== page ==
In 1933 Hench1 reported the analgesic effect of jaundice in cases of chronic arthritis, fibrositis and sciatic pain and followed this report with several papers on further observations of the phenomenon. Sidel and Abrams,2 Borman,3 and others have confirmed these observations. Hench stated that bilirubin appears to be the most likely agent responsible for the beneficial effect of jaundice on arthritis. This appears true in view of Race's findings4 that the icteric index and the concentration of serum bilirubin are likely to be low among patients who have rheumatoid arthritis. However, Hench suggested the possibility that bile salts, hepatic autolysate, special diet or other factors may be responsible for the phenomenon. Assuming that the responsible agent ("factor X") is a specific chemical substance or a combination of substances and not a nonspecific set of circumstances, Hench further speculated that this phenomenon results from (a) the correction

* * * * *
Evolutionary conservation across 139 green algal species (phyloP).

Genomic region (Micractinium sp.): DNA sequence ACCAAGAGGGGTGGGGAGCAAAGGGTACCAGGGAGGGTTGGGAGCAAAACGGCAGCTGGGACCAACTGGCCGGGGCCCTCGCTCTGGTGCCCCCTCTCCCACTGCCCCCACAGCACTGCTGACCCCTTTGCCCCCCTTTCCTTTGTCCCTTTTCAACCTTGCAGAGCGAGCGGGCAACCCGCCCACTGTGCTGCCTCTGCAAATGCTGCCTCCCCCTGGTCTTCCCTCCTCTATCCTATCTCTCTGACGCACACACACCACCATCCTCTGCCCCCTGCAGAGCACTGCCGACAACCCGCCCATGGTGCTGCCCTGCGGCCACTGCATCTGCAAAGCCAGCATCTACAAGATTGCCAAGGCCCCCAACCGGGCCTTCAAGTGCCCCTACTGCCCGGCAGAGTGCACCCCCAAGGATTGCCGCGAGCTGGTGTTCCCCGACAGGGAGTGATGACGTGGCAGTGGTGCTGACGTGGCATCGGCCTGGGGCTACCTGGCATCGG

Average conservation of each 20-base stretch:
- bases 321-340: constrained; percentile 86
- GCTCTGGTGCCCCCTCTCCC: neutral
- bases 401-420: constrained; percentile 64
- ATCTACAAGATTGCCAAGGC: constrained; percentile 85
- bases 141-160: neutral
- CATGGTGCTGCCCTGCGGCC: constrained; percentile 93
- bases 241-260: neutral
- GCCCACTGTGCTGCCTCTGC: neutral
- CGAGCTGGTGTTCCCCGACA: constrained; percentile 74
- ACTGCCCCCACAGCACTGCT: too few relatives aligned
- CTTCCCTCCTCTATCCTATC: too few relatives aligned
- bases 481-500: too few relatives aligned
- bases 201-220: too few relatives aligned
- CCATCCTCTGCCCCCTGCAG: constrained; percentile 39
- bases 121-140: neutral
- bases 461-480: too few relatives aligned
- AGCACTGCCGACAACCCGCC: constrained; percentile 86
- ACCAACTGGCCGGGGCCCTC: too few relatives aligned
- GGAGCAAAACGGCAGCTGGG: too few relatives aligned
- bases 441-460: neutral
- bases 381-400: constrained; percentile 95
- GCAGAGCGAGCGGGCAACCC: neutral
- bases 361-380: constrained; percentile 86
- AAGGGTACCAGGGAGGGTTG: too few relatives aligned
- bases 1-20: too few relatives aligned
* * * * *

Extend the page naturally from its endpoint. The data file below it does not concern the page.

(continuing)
BLOCK WD, BUCHANAN OH, FREYBERG RH. SERUM LIPIDS IN PATIENTS WITH RHEUMATOID ARTHRITIS AND IN PATIENTS WITH OBSTRUCTIVE JAUNDICEA COMPARATIVE STUDY. Arch Intern Med (Chic). 1941;68(1):18–24. doi:10.1001/archinte.1941.00200070028002
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